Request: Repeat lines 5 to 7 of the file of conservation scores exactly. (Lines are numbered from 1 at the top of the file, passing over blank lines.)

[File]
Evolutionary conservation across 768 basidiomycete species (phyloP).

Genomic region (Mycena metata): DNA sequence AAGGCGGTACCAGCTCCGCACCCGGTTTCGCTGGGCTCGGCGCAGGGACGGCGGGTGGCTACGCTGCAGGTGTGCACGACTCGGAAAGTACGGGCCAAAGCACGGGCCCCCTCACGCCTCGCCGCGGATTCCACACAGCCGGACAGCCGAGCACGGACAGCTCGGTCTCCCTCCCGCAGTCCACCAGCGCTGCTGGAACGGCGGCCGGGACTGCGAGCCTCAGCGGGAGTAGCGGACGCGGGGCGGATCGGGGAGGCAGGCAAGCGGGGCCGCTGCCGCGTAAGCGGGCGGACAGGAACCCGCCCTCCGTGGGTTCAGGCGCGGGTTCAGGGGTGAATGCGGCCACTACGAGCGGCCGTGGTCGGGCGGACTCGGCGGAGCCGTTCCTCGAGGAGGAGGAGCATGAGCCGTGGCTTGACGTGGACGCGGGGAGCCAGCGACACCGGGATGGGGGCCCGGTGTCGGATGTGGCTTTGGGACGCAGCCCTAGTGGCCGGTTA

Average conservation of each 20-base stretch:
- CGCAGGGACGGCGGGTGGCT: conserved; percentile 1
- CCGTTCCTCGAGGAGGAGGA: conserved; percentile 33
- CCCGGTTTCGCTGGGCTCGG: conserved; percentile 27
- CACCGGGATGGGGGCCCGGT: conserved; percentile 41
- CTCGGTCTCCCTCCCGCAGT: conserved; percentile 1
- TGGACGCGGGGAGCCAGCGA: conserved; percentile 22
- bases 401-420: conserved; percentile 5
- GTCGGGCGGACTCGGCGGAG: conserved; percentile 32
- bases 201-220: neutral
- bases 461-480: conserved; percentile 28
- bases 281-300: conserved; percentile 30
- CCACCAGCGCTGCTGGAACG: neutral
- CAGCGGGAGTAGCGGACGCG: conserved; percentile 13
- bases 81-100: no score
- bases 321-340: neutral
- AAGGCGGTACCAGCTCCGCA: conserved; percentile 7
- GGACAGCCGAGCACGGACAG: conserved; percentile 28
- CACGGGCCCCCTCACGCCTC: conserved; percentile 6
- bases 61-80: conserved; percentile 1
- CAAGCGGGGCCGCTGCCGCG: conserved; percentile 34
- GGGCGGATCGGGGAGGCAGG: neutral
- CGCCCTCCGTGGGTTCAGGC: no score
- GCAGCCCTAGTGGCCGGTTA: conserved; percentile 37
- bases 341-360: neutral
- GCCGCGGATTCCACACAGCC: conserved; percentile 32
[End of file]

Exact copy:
- CCGTTCCTCGAGGAGGAGGA: conserved; percentile 33
- CCCGGTTTCGCTGGGCTCGG: conserved; percentile 27
- CACCGGGATGGGGGCCCGGT: conserved; percentile 41